Roetner, J., Van Doren, J., Maschke, J. et al. Effects of prenatal alcohol exposition on cognitive outcomes in childhood and youth: a longitudinal analysis based on meconium ethyl glucuronide. Eur Arch Psychiatry Clin Neurosci (2023). https://doi.org/10.1007/s00406-023-01657-z
Prenatal alcohol exposure (PAE) has been linked to severe, adverse child outcomes. However, little is known regarding subclinical outcomes of low/moderate PAE and its longitudinal consequences, especially regarding neurophysiological and neurocognitive development. A newborn biomarker of PAE, meconium ethyl glucuronide (EtG), has been shown to predict cognitive impairments in primary-school-aged children. The current study investigated the ongoing effects of subclinical PAE in adolescence.
A sample of n = 96 mother–child dyads of the FRAMES/FRANCES cohort were classified into PAE/no PAE using EtG with a 10 ng/g cutoff. Mothers were recruited during pregnancy and children were assessed during primary-school age (M = 7.57, SD = 0.65, range: 6.00–9.92 years) and adolescence (M = 13.26, SD = 0.31, range: 12.79–14.20 years) on three levels: clinical (ADHD rating), neuropsychological (IQ score and performance in a go/nogo task), and neurophysiological (analysis of P3 event-related potentials (ERP) during said go/nogo task). Developmental outcomes and courses following PAE were assessed using rmANCOVAs, controlling for relevant confounders (socioeconomic status (SES), birth weight, and maternal psychopathology).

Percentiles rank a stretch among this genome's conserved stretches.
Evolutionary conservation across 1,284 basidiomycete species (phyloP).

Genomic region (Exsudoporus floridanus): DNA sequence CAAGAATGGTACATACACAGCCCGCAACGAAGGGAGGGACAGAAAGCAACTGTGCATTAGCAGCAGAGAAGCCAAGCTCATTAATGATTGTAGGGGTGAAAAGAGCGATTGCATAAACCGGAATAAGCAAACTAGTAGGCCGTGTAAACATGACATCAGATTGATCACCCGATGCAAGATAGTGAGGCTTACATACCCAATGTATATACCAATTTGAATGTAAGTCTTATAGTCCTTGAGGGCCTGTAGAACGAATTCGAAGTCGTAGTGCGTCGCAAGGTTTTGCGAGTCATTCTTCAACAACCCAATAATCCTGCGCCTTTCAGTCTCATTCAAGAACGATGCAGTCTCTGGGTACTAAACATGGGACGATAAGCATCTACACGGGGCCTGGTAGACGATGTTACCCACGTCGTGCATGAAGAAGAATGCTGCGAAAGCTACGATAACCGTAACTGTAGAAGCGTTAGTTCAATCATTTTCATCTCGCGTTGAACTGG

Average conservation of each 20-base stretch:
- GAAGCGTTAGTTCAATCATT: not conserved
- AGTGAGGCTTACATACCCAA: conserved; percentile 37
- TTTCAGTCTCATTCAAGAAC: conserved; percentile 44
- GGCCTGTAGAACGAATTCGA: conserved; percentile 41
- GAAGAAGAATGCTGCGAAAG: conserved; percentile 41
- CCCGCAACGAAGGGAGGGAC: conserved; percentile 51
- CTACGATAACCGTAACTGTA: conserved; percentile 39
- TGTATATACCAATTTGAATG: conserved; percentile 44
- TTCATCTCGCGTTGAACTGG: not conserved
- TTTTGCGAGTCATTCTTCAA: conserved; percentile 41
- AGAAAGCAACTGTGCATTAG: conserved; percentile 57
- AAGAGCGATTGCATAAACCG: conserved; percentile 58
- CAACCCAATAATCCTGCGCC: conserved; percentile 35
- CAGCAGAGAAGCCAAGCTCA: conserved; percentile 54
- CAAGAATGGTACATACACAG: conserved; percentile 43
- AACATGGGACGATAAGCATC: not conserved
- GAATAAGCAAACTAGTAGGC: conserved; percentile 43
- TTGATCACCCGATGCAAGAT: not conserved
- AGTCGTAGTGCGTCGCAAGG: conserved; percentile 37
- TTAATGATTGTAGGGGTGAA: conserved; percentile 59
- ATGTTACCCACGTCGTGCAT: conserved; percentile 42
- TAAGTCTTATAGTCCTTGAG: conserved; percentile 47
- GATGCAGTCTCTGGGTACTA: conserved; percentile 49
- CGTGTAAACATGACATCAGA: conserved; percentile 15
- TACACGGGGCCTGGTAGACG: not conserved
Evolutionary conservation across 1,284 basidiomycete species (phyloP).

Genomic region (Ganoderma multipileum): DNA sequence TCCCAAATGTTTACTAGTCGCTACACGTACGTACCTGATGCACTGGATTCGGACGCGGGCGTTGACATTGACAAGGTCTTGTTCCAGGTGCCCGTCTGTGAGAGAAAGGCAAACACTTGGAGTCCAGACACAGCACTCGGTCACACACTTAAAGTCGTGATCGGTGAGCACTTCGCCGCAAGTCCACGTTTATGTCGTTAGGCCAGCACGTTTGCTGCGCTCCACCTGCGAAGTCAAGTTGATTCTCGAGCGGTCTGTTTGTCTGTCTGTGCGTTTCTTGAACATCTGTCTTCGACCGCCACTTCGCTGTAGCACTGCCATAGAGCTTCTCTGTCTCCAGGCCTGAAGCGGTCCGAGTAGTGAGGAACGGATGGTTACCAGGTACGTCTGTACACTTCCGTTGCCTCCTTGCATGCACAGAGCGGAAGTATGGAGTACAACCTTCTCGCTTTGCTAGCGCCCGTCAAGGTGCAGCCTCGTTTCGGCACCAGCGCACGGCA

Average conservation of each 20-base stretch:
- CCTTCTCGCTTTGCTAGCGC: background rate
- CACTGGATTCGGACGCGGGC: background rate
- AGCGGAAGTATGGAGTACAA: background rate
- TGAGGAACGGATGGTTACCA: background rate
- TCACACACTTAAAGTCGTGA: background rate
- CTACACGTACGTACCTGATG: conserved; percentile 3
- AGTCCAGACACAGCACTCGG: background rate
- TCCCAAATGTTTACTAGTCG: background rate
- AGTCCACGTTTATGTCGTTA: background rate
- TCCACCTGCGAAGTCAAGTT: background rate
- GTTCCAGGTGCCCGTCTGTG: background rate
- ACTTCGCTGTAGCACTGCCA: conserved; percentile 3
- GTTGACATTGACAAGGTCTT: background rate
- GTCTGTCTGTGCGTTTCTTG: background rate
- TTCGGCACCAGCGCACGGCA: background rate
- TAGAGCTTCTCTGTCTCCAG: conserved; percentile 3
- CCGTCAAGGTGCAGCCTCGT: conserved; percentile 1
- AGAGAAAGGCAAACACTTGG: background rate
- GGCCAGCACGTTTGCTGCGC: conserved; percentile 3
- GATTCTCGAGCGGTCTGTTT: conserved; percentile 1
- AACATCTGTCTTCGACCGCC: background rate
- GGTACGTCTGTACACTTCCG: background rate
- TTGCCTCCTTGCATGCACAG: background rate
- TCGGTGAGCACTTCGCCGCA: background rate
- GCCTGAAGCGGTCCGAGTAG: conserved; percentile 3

Neurophysiological impairments emerged for exposed children in the form of diminished attentional resource recruiting in childhood and adolescence (reduced go-P3 amplitudes) with no differences in performance. Neuropsychological testing showed a reduced IQ score for both time points with dose-dependent effects in childhood. Clinical ADHD symptoms were not significantly affected.
Subclinical PAE, as determined by meconium EtG, has negative developmental consequences on cognitive function that persist from childhood to adolescence. These findings suggest that there is no safe limit for alcohol consumption during pregnancy and that more thorough screening of alcohol consumption during pregnancy is necessary for early identification and treatment of at-risk children.